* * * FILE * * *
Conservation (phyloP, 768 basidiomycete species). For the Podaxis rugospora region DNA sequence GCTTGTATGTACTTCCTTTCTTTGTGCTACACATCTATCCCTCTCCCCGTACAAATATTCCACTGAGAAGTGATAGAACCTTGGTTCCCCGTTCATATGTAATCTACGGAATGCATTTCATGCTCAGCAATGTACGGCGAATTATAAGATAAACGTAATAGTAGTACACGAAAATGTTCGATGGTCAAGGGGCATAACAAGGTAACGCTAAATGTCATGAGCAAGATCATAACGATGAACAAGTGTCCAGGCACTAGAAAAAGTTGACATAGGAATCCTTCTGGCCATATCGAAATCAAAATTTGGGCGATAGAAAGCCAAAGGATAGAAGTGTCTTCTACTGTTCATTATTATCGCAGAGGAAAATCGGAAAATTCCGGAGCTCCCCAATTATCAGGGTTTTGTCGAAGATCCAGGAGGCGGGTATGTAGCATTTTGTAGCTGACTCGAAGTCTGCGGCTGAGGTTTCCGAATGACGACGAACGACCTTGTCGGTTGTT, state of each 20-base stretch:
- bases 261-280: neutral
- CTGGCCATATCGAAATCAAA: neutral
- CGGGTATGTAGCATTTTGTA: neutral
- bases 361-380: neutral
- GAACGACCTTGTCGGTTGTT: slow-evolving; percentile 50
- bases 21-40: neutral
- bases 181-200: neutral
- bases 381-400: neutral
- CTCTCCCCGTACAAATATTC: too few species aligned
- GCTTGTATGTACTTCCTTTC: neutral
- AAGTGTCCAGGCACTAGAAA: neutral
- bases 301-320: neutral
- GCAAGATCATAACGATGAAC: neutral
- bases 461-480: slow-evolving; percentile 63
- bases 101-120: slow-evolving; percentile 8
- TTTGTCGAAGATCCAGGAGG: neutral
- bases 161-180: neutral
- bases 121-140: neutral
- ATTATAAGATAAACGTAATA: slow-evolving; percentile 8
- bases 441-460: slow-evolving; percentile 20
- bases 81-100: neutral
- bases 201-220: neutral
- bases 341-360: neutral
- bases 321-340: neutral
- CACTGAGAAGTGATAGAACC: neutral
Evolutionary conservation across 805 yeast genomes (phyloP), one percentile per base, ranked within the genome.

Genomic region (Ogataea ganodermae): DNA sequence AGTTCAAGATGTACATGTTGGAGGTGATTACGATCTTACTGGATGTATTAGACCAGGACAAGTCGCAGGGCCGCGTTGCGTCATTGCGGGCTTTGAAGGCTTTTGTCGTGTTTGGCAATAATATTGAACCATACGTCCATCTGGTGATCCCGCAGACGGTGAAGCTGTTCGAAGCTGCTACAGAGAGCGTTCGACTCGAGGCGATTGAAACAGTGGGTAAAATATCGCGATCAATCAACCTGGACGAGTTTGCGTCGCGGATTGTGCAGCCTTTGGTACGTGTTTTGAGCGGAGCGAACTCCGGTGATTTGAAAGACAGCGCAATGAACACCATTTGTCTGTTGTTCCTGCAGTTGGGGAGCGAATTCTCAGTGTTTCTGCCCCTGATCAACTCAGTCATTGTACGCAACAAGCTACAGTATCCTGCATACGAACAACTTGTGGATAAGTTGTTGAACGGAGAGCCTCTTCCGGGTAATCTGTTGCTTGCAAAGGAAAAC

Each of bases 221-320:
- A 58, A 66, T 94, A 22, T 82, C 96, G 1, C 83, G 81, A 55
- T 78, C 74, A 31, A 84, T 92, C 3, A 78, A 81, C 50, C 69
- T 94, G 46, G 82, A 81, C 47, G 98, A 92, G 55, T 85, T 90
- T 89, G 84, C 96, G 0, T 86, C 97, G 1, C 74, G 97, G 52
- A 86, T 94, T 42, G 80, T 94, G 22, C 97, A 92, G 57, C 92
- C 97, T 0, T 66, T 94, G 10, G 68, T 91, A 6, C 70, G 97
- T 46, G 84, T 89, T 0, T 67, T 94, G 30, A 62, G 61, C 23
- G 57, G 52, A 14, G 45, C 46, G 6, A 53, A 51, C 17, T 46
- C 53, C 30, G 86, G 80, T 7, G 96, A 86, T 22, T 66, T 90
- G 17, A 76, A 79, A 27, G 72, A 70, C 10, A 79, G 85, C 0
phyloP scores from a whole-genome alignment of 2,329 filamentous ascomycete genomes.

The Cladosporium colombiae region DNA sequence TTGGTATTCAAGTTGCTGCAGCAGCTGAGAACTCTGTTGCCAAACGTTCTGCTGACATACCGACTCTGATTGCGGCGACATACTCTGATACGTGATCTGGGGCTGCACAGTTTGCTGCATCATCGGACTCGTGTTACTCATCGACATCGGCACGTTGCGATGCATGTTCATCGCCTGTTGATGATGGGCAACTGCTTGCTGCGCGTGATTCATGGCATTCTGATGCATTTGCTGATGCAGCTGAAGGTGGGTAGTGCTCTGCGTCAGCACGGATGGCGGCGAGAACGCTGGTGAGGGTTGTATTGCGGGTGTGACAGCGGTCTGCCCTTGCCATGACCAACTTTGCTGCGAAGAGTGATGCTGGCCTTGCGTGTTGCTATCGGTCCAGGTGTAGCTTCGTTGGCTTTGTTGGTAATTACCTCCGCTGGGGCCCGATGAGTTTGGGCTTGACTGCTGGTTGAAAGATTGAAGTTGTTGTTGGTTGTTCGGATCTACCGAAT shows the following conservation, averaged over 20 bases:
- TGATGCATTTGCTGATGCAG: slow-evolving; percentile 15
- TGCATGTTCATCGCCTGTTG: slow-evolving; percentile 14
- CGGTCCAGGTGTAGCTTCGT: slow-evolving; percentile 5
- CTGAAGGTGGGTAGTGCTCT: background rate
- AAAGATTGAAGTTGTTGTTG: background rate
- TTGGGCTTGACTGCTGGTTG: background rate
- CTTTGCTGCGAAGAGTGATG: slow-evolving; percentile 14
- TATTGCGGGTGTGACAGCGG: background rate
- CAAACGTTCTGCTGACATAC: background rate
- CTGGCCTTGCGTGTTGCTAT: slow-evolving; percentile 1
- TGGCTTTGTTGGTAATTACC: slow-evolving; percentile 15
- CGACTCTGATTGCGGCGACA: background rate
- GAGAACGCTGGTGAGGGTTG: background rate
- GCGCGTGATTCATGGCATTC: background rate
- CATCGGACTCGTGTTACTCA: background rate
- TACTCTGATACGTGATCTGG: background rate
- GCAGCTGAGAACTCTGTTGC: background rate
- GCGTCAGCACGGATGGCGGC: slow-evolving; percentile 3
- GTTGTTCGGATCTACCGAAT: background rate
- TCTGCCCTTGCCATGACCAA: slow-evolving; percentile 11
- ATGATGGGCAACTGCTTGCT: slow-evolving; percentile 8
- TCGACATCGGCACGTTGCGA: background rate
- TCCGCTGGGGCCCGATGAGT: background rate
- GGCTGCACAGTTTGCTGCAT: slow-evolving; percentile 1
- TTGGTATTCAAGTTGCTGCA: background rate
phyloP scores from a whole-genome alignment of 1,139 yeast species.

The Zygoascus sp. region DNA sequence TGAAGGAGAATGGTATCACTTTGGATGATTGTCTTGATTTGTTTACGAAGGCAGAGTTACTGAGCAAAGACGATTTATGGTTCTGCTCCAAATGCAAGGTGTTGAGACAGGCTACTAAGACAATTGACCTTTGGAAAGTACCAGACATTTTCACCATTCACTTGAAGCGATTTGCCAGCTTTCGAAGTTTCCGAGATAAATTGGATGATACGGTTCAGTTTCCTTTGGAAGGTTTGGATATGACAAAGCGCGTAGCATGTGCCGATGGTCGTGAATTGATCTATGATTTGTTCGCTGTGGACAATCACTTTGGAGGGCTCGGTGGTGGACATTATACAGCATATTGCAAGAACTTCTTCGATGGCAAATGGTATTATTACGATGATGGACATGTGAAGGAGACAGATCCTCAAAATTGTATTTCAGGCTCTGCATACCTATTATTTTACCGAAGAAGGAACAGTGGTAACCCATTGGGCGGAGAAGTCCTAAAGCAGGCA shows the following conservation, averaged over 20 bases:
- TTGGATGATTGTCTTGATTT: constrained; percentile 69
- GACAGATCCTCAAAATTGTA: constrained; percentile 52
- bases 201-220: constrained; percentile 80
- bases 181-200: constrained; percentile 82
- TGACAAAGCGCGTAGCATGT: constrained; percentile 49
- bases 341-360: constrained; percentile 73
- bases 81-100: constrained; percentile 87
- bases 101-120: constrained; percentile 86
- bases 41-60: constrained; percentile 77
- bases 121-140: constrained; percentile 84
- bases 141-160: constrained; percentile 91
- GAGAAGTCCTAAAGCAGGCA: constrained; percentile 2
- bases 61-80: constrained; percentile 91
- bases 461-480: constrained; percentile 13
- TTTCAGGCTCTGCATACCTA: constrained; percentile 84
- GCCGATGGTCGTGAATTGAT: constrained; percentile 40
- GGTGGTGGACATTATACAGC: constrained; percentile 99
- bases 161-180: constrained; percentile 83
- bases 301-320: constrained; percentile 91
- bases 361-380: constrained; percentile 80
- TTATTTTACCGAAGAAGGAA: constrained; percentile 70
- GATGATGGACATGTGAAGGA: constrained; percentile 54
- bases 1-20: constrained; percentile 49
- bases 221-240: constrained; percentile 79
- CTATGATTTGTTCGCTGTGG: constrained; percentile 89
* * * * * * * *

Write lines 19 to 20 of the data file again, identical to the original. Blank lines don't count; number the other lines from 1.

- bases 121-140: neutral
- ATTATAAGATAAACGTAATA: slow-evolving; percentile 8